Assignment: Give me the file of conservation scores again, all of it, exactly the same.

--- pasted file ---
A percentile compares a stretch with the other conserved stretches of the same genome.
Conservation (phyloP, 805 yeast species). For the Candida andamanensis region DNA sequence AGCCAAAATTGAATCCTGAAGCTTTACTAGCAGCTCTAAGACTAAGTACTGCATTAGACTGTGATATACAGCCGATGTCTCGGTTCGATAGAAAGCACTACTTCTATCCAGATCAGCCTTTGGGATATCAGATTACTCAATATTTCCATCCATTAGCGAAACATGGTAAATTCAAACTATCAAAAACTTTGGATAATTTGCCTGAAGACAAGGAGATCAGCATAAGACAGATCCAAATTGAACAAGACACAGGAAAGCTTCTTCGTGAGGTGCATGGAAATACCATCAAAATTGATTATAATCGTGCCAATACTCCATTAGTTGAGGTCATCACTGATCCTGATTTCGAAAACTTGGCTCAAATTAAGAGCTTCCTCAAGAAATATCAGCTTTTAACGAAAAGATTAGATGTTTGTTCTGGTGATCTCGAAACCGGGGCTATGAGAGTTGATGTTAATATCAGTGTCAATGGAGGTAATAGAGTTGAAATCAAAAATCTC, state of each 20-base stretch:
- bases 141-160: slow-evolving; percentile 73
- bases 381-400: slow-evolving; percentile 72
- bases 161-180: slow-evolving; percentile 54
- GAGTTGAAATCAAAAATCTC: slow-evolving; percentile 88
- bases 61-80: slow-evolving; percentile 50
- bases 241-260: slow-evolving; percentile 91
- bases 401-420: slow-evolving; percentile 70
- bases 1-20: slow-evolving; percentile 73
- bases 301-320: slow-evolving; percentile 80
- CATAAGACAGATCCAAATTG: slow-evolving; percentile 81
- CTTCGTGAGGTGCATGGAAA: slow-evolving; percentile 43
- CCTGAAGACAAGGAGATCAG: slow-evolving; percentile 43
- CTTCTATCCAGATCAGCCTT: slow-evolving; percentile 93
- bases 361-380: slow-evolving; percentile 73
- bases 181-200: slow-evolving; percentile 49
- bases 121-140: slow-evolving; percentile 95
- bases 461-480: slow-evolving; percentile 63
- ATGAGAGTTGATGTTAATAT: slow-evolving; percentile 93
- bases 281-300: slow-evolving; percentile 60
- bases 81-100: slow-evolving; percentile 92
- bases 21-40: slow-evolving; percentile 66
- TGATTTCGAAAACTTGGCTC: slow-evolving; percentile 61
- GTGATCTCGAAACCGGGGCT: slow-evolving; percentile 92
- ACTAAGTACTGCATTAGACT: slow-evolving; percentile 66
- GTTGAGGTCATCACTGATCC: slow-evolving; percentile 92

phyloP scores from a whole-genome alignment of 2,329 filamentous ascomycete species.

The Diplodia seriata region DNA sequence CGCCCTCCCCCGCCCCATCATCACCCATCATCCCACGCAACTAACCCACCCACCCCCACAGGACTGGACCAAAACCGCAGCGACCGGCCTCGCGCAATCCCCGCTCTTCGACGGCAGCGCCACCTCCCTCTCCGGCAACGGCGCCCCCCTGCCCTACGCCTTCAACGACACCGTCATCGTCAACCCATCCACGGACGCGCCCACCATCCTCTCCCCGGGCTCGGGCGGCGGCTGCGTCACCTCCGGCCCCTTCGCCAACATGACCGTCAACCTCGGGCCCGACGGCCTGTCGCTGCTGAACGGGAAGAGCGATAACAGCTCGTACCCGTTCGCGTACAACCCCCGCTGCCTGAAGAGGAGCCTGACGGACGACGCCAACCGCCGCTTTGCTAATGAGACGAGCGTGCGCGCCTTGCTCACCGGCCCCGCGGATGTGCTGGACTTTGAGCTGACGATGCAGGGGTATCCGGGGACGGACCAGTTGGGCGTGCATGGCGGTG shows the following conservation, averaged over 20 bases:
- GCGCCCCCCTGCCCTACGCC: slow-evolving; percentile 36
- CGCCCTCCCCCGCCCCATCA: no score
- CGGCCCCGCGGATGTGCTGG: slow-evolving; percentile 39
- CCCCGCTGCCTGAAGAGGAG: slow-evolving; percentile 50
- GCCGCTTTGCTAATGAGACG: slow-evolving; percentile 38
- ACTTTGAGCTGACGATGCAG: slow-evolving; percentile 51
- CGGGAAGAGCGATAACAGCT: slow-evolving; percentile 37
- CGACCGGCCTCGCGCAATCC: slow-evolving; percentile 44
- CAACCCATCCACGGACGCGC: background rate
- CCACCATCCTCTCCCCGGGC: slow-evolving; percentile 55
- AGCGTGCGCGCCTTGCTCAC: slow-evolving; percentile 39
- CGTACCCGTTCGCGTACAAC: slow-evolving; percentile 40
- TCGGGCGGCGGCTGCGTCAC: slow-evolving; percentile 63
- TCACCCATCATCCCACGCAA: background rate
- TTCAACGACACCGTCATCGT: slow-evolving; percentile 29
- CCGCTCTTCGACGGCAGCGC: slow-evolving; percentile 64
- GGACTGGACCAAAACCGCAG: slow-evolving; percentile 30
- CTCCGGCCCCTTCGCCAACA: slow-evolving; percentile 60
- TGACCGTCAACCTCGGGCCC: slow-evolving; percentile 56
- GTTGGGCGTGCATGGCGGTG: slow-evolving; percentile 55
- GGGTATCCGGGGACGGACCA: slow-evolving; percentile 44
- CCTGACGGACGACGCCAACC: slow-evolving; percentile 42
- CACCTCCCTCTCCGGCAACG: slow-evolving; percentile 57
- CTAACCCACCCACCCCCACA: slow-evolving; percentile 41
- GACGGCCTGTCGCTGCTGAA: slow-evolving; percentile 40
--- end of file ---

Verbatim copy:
A percentile compares a stretch with the other conserved stretches of the same genome.
Conservation (phyloP, 805 yeast species). For the Candida andamanensis region DNA sequence AGCCAAAATTGAATCCTGAAGCTTTACTAGCAGCTCTAAGACTAAGTACTGCATTAGACTGTGATATACAGCCGATGTCTCGGTTCGATAGAAAGCACTACTTCTATCCAGATCAGCCTTTGGGATATCAGATTACTCAATATTTCCATCCATTAGCGAAACATGGTAAATTCAAACTATCAAAAACTTTGGATAATTTGCCTGAAGACAAGGAGATCAGCATAAGACAGATCCAAATTGAACAAGACACAGGAAAGCTTCTTCGTGAGGTGCATGGAAATACCATCAAAATTGATTATAATCGTGCCAATACTCCATTAGTTGAGGTCATCACTGATCCTGATTTCGAAAACTTGGCTCAAATTAAGAGCTTCCTCAAGAAATATCAGCTTTTAACGAAAAGATTAGATGTTTGTTCTGGTGATCTCGAAACCGGGGCTATGAGAGTTGATGTTAATATCAGTGTCAATGGAGGTAATAGAGTTGAAATCAAAAATCTC, state of each 20-base stretch:
- bases 141-160: slow-evolving; percentile 73
- bases 381-400: slow-evolving; percentile 72
- bases 161-180: slow-evolving; percentile 54
- GAGTTGAAATCAAAAATCTC: slow-evolving; percentile 88
- bases 61-80: slow-evolving; percentile 50
- bases 241-260: slow-evolving; percentile 91
- bases 401-420: slow-evolving; percentile 70
- bases 1-20: slow-evolving; percentile 73
- bases 301-320: slow-evolving; percentile 80
- CATAAGACAGATCCAAATTG: slow-evolving; percentile 81
- CTTCGTGAGGTGCATGGAAA: slow-evolving; percentile 43
- CCTGAAGACAAGGAGATCAG: slow-evolving; percentile 43
- CTTCTATCCAGATCAGCCTT: slow-evolving; percentile 93
- bases 361-380: slow-evolving; percentile 73
- bases 181-200: slow-evolving; percentile 49
- bases 121-140: slow-evolving; percentile 95
- bases 461-480: slow-evolving; percentile 63
- ATGAGAGTTGATGTTAATAT: slow-evolving; percentile 93
- bases 281-300: slow-evolving; percentile 60
- bases 81-100: slow-evolving; percentile 92
- bases 21-40: slow-evolving; percentile 66
- TGATTTCGAAAACTTGGCTC: slow-evolving; percentile 61
- GTGATCTCGAAACCGGGGCT: slow-evolving; percentile 92
- ACTAAGTACTGCATTAGACT: slow-evolving; percentile 66
- GTTGAGGTCATCACTGATCC: slow-evolving; percentile 92

phyloP scores from a whole-genome alignment of 2,329 filamentous ascomycete species.

The Diplodia seriata region DNA sequence CGCCCTCCCCCGCCCCATCATCACCCATCATCCCACGCAACTAACCCACCCACCCCCACAGGACTGGACCAAAACCGCAGCGACCGGCCTCGCGCAATCCCCGCTCTTCGACGGCAGCGCCACCTCCCTCTCCGGCAACGGCGCCCCCCTGCCCTACGCCTTCAACGACACCGTCATCGTCAACCCATCCACGGACGCGCCCACCATCCTCTCCCCGGGCTCGGGCGGCGGCTGCGTCACCTCCGGCCCCTTCGCCAACATGACCGTCAACCTCGGGCCCGACGGCCTGTCGCTGCTGAACGGGAAGAGCGATAACAGCTCGTACCCGTTCGCGTACAACCCCCGCTGCCTGAAGAGGAGCCTGACGGACGACGCCAACCGCCGCTTTGCTAATGAGACGAGCGTGCGCGCCTTGCTCACCGGCCCCGCGGATGTGCTGGACTTTGAGCTGACGATGCAGGGGTATCCGGGGACGGACCAGTTGGGCGTGCATGGCGGTG shows the following conservation, averaged over 20 bases:
- GCGCCCCCCTGCCCTACGCC: slow-evolving; percentile 36
- CGCCCTCCCCCGCCCCATCA: no score
- CGGCCCCGCGGATGTGCTGG: slow-evolving; percentile 39
- CCCCGCTGCCTGAAGAGGAG: slow-evolving; percentile 50
- GCCGCTTTGCTAATGAGACG: slow-evolving; percentile 38
- ACTTTGAGCTGACGATGCAG: slow-evolving; percentile 51
- CGGGAAGAGCGATAACAGCT: slow-evolving; percentile 37
- CGACCGGCCTCGCGCAATCC: slow-evolving; percentile 44
- CAACCCATCCACGGACGCGC: background rate
- CCACCATCCTCTCCCCGGGC: slow-evolving; percentile 55
- AGCGTGCGCGCCTTGCTCAC: slow-evolving; percentile 39
- CGTACCCGTTCGCGTACAAC: slow-evolving; percentile 40
- TCGGGCGGCGGCTGCGTCAC: slow-evolving; percentile 63
- TCACCCATCATCCCACGCAA: background rate
- TTCAACGACACCGTCATCGT: slow-evolving; percentile 29
- CCGCTCTTCGACGGCAGCGC: slow-evolving; percentile 64
- GGACTGGACCAAAACCGCAG: slow-evolving; percentile 30
- CTCCGGCCCCTTCGCCAACA: slow-evolving; percentile 60
- TGACCGTCAACCTCGGGCCC: slow-evolving; percentile 56
- GTTGGGCGTGCATGGCGGTG: slow-evolving; percentile 55
- GGGTATCCGGGGACGGACCA: slow-evolving; percentile 44
- CCTGACGGACGACGCCAACC: slow-evolving; percentile 42
- CACCTCCCTCTCCGGCAACG: slow-evolving; percentile 57
- CTAACCCACCCACCCCCACA: slow-evolving; percentile 41
- GACGGCCTGTCGCTGCTGAA: slow-evolving; percentile 40